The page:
I have been watching Ken Burns’ fine documentary series on the American Civil War. At present I would like to focus on something that might seem trivial: the faces of the gentlemen involved. Both the Unionist and Confederate leaders had, in my opinion, most distinguished features. Take Abraham Lincoln. Here is not a man that observers would think handsome, perhaps, but in his stiff jaw and steady gaze is character. This is the face of a man haunted by a thousand solemnities and occupied with deep reflection.

Lincoln

Robert E. Lee had the face of a sober man as well. Here, his mind seems to be elsewhere as the photo is taken.Robert E LeeThe question that occurred to me is how politicians evolved from this to this.

ChristieAs can be appreciated in this montage of American presidents throughout the ages, a goofball tendency became ubiquitous. Statesmen feel a strange compulsion to display their teeth to the world, as if to prove the scrupulousness of their dental hygiene.

presidentsI am not suggesting that appearance need be a reflection of character – and, indeed, I doubt the significance of the character of the figurehead of the state. Yet I find it interesting that the grim demeanour of the politicians of old has been replaced by all this mateyness. In an age of public relations I suppose these men are desperate to appear “relatable” to voters. Me, if I am biased at all it is towards the solemn. Politics is not a cheerful business but a frightening and bleak affair concerned with the lives and deaths of millions. A good man inside the Oval Office would be wracked with stress and sorrow of dreadful proportions.

Limp BizkitIt is strange to look back now, in 2018, to a time before nu-metal. The seeds of the genre had been planted before, of course, in KoЯn’s Life is Peachy and Limp Bizkit’s Three Dollar Bill, Y’all, but it truly flourished once the former’s Follow the Leader hit number one on the Billboard charts in 1998. Its unique amalgamation of heavy metal stylings with grunge riffs and hip hop beats became the soundtrack of a new generation of young, disaffected and energetic listeners who moshed their way into the public consciousness in a haze of cargo pants and hoodies.

It was a cultural revolution. Now, of course, one takes for granted collaborations between stars of rock and rap, but when Ice Cube was dropping rhymes with KoЯn’s Jonathan Davis, and Snoop Dogg and Dr Dre were appearing with Limp Bizkit, it was groundbreaking. The snobs might scoff but it was nu-metal that helped white America to love urban music. Without Fred Durst, could we have ever had Eminem? It is a sobering thought.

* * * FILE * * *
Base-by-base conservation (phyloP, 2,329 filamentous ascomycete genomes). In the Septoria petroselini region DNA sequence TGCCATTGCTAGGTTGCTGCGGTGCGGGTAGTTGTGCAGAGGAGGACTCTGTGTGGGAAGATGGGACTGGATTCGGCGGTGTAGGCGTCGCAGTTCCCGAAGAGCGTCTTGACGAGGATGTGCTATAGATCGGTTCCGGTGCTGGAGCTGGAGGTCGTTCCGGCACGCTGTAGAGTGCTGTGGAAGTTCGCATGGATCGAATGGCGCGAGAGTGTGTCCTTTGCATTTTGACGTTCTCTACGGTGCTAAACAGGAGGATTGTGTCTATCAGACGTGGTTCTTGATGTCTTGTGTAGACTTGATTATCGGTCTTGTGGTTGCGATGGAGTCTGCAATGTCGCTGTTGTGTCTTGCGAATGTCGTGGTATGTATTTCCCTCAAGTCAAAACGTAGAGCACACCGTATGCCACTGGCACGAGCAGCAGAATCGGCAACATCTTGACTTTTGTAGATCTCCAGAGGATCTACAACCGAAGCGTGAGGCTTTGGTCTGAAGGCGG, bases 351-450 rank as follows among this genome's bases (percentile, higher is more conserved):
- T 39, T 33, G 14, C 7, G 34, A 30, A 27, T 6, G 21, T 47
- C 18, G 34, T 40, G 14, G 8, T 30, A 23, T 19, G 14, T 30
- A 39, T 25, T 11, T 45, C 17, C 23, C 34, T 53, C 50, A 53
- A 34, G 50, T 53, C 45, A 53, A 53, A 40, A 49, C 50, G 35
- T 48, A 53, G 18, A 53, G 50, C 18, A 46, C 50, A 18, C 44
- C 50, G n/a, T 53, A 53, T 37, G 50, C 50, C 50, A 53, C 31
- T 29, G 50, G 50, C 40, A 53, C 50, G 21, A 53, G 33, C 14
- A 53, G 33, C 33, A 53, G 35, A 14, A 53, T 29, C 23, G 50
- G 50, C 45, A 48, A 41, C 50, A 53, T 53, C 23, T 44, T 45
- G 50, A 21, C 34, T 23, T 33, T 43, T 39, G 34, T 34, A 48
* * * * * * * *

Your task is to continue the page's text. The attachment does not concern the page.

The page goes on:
The lyrics of the genre were confrontational: expressing rage towards parents, women, peers, politicians, women, religion, women, teachers, women, women and women. Some may write this off as empty whining from overgrown adolescents in jean shorts but a more nuanced understanding reveals it to have been an assertion of existential pessimism that maintains that in an age of secular consumerism there is no point in transcending the habits of one’s youth.

Seen in this light, sentiments such as those of Limp Bizkit’s Break Stuff posed a radical challenge to both the social and philosophical values of the time. The optimism of the decade was giving way to the fears and frustrations of the noughties, and nu-metal acts were sounding the alarm. Now, as Prime Minister Cameron and President Clinton meet to discuss to crisis talks with the Chinese president, one can only wish that more had heeded their concerns that everything was fucked up and everybody sucked. I for one will take my baseball cap off to them.

MurderThe UN has issued a report on the 437,000 murders carried out around the world in 2013. It is daunting to see how many lives are snatched away on some areas of the globe. In Honduras, for example, more than one in 300 men between the ages of 30 and 44 were killed. Men, indeed, were far likelier to be slain than women, though this had a lot to do with banditry and gangsterism and was not always the case in nations that are safe from them.

One’s chances of being killed in Britain are far less significant than in South America. About one in 100,000 Britons are murdered (though, of course, it would be higher without our first world standards of medical treatment).

Thoughts of being killed probably take up more space in our brains than the risk suggests that it should. I suspect this is at least in part due to our judging the threat not merely by the likelihood of meeting killers but the ease with which it seems that one could kill. I remember standing in a tube station, near the yellow lines than run along the edge of the platform. It occurred to me that if a madman happened to be near, it would be a cinch to dart forward and shove me onto the tracks. Such thoughts are no more regular than thoughts of D.H. Lawrence and Ultimate Frisbee but the point is that our fears are not dependent on the statistical likelihood of events so much as the ease with which they can be imagined. We tend not discuss them in such terms, of course, but perhaps we don’t want to give people ideas.

Follow

Get every new post delivered to your Inbox.

Join 164 other followers